How to Invest in Volunteer Programs for the Best Return

Volunteers are making a deep, personal choice when they agree to join your team.  They are as discerning as retail customers, but rather than assessing whether a product or service has value in a commercial sense, they are listening and watching closely to see whether there is the promise and the invest in volunteer programs where they can truly make a difference.  

When volunteers decide to join your team, they are making an investment, with a calculated risk, that their time and energy will be used effectively.  And, they expect to realize good returns, regardless of the economic climate.

Three Things Invest in Volunteer Programs

Time — Volunteers seek to spend their time wisely.  They trade in the time they would otherwise spend with family, earning money, relaxing, or socializing in return for the chance to make a difference.  When they give up their precious time, they are taking the chance that their volunteer experience will fulfill a need that is as equally as important as their other personal needs.

Talent — All volunteers bring existing skills and knowledge to the table.  They expect that this raw material will be put to good use in support of the cause.  In some cases, volunteers are clear about which talents they want to bring to bear, and which they do not.  Some want to use skills they also use in their work lives, others want to expand their use of another skill set, while still others want to develop new abilities.  What’s important is that there is a match between what the volunteer is asked to do and what they are comfortable with and that their talents, in their estimation, are used effectively.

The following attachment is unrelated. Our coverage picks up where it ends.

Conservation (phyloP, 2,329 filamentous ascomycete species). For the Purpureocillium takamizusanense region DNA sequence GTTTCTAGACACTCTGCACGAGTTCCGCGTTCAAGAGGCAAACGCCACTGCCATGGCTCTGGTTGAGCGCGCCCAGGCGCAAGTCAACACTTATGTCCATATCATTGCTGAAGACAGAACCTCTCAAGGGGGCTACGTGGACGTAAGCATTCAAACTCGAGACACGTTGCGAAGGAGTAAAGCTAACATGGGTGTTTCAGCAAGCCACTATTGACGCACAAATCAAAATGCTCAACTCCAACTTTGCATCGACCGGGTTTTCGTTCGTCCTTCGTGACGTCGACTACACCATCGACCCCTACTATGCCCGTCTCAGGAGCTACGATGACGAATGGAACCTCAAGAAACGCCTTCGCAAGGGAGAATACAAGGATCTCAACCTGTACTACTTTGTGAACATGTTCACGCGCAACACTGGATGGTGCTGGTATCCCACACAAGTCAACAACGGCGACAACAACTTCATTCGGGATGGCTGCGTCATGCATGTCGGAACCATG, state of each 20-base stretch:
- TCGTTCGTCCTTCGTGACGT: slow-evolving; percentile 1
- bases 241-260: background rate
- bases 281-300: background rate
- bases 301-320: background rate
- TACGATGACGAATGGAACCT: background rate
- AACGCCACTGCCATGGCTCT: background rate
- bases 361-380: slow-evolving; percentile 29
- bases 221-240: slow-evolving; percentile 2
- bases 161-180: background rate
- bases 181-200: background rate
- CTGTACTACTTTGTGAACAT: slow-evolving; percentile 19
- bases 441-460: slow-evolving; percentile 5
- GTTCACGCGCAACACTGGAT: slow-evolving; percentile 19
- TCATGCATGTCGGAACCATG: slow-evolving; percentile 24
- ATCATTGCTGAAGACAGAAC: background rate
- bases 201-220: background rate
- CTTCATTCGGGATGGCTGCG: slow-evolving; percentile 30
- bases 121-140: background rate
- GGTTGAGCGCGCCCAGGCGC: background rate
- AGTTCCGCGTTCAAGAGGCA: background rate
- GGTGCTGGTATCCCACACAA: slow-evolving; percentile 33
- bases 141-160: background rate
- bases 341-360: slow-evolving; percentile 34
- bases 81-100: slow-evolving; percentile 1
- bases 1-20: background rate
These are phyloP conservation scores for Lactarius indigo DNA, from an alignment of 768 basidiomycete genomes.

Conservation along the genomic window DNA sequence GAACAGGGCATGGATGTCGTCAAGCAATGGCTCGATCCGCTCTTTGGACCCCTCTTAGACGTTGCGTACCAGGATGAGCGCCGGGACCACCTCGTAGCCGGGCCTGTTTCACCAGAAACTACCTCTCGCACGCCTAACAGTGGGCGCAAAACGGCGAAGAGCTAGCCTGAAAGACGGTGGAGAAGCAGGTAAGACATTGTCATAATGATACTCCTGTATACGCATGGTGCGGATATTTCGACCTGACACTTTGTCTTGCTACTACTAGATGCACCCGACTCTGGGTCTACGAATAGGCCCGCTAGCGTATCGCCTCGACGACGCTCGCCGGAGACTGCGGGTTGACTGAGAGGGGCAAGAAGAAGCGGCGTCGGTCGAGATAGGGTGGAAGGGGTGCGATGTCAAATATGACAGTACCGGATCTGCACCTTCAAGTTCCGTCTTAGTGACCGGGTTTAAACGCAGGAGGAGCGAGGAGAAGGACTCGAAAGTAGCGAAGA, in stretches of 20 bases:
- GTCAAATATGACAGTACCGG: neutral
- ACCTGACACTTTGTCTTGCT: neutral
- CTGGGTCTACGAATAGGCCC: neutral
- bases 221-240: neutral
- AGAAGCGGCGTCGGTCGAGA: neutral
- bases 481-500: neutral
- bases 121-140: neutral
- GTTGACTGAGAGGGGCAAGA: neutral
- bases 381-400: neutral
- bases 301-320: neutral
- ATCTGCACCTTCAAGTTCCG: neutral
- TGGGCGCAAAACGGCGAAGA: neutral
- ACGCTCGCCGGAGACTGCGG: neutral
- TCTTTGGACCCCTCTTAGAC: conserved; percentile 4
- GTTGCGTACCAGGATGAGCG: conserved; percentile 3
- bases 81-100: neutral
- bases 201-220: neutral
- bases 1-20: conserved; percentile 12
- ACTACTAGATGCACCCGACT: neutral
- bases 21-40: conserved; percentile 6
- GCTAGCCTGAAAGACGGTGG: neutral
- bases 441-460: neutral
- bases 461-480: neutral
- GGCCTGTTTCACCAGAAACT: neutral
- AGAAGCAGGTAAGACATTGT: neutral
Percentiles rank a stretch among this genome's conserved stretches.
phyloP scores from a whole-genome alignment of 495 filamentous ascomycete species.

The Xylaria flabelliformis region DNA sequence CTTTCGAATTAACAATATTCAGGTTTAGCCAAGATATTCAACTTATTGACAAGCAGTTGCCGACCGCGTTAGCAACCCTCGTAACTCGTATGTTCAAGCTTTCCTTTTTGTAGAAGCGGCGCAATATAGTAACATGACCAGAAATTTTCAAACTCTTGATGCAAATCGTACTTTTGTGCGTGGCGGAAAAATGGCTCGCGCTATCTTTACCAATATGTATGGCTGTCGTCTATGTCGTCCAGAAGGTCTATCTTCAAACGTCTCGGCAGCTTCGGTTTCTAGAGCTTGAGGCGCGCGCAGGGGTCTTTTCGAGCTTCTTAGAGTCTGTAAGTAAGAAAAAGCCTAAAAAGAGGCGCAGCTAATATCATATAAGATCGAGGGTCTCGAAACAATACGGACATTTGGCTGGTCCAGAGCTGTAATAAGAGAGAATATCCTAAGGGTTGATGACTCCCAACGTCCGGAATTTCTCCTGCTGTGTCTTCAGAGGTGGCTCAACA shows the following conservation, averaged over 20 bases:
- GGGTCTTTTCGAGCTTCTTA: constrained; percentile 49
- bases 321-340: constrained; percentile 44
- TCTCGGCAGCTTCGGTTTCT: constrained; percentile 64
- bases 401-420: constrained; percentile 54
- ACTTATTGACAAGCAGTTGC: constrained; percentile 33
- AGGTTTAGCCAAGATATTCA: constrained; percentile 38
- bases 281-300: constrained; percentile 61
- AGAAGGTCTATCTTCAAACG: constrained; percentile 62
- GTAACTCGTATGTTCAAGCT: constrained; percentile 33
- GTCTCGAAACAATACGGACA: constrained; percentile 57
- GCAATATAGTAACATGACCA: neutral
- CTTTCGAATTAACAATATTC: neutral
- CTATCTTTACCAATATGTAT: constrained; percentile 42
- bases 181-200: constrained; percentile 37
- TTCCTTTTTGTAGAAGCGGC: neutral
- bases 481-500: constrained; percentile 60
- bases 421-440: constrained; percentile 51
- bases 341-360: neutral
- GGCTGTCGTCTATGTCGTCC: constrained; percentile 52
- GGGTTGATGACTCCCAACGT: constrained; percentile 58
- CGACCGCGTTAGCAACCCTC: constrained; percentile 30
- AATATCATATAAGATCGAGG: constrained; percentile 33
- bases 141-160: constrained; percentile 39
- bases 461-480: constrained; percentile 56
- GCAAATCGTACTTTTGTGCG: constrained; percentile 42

Social Capital — Volunteers invest a significant amount of goodwill in a shared endeavor with your organization, and they expect that the experience will bear fruit for both sides.  In addition, volunteers who recruit other volunteers, or ask their network of friends to support the organization, are also expending the social capital they have built to date with those they have approached. The lack of follow-through on the organization’s part, after such a request, may have personal consequences for the volunteer.  Each request should be considered carefully.

If all three of these investments pay off, volunteers are likely to experience a relatively seamless experience that feels good and sits right with them.  In fact, their volunteer experience may seem more than just worthwhile.  Volunteers who are highly satisfied often express that volunteering has given them more than they’ve ever put into it, and they’re surprised by the fact.  When this happens, you know you are delivering dividends in spades.